However blissfully unaware Chassidim are of their representations, the current stereotype has created a kind of adverse reaction, fostered over years of secular audiences viewing Chassidim as forbidden fruit: many shows have taken a step beyond Otherness to depict Chassidish men as a spectacle – almost as objects of fetishism. In Sex and the City [Episode 106, “Secret Sex”], Episcopalian Charlotte has a physical relationship with Shmuel, “a Chassidic folk artist from Brooklyn,” because she “became intoxicated by his talent, his strangeness, and the smell of his wool.” In 2 Broke Girls [Episode 117, “And the Kosher Cupcakes”], Max and Caroline are shocked by a couple of Bar Mitzvah boys mouthing off at them in what Max calls “actin’ all pimp [by someone] who still had pimples.” House [Episode 412, “Don’t Ever Change”] takes a different angle, associating the spectacular with how a Chassidish patient’s husband views her sexuality in opposition to the rest of the heathen secular world. The husband lectures Thirteen: “You think it’s sweet, that I care for her [his wife’s] modesty, but that it’s archaic and ultimately irrelevant. Our traditions aren’t just blind rituals; they mean something, they have purpose. I respect my wife. And I respect her body.” And if it’s not about sex, it’s about crime: Manny Horvitz on Boardwalk Empire [Episode 206, “The Age of Reason”] is twice as menacing with his Yiddish accent, making Jimmy use his shochet knife to kill a traitor instead of him because “I can’t touch him … He’s injured. That makes him traif.” Something about Chassidim behaving badly represents a different kind of naughtiness: not top-of-line, pull-out-the-plugs outrageous naughtiness, but something specifically different and abnormal, like a fetish.
What interests me is how this affects the rest of the world’s perception of our percentage-of-a-percent population. If exposure to Chassidim, and by proxy other Jews, becomes so focused on the select few who are out of their element, will people be affected by this portrayal in reality? How does Matisyahu shaving his beard fit in to that image of cool stability? According to interviews, his looks like a classic case of “flipping out,” the pendulum now swinging back and equalizing; but that doesn’t really translate into a tabloid headline. What happens when Noah Feldman writes “Unorthodox Paradox” for the cover of The New York Times Magazine, or someone like Deborah Feldman publishes Unorthodox? Better yet, what about when an anonymous “Eishes Chayil” publishes the fictionalized Hush? Or when a female Modern Orthodox college student (also anonymously) gains national notoriety because the only way she can explain her most shameful act is through a fiction piece loaded with guilt and adjectives? More to the point, how do I personally fit into the image of upper middle class success when I walk into an unaffiliated environment?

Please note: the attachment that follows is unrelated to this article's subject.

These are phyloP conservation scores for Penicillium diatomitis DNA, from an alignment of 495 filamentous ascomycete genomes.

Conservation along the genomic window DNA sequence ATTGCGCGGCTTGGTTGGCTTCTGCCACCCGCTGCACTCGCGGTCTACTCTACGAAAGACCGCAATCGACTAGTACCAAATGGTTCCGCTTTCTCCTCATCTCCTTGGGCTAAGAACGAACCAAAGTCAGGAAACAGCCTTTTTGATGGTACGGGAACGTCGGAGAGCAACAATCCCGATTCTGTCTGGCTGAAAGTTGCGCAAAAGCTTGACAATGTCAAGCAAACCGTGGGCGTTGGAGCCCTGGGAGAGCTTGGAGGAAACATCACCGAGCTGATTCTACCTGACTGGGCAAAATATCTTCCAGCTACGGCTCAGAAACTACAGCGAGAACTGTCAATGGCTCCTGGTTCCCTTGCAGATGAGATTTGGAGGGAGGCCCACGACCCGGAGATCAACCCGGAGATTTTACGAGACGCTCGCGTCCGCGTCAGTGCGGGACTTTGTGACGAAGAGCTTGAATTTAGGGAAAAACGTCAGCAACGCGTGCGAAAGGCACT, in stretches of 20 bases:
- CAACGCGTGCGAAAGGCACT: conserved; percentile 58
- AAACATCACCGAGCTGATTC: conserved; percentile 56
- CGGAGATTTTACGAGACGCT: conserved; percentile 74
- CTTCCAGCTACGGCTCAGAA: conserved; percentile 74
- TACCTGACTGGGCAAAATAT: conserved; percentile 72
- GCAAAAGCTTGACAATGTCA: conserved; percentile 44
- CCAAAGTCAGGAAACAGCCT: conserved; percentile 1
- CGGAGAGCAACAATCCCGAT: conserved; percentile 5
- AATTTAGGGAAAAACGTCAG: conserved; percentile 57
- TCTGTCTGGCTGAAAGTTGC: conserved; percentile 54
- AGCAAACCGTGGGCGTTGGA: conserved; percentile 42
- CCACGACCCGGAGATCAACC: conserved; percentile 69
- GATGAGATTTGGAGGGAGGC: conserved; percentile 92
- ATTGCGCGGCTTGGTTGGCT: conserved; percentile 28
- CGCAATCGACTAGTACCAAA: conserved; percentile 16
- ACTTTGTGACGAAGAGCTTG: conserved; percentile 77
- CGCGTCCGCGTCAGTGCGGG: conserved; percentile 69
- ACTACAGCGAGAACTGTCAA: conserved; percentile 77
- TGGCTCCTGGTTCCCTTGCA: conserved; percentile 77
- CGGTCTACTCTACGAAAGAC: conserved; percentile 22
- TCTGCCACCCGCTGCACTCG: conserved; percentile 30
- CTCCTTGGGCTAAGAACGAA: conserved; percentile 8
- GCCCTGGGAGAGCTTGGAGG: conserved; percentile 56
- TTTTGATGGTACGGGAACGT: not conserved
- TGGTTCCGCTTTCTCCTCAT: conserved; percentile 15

Being Jewish isn’t all about tznius dress or how we believe the world was created. Even with all the complexities present in our religion, how can we develop as individual people in the eyes of the secular world if we’re constantly obsessed with we appear in their eyes? The fear of making a chillul Hashem holds such power over our actions that it’s no wonder most people’s point of reference to our religion and culture is through television and movies. Examples of our misbehavior root us in reality because our best behavior means nothing if that’s all that is seen. It’s only when our guard is down that we make any sense.
Do we need to change the way we’re viewed on television? Not necessarily. Most of the stories are too outlandish or sensationalized to make much of a difference to anyone’s reputation. But maybe if we’re looking for representation, we should avoid the uninformed and inexperienced and turn to our Middle Eastern brethren for more accurate portrayals. Maybe we should be watching subtitled versions of Kathmandu and Srugim instead of tearing our hair out at the amount of exposition required every time a Chassid has more than one line. Not only do Israelis know what peyot are supposed to look like, but their storylines are realistic and powerful, and about as authentic as a shot of 12-year-old Glenfiddich on Shabbos during the haftara.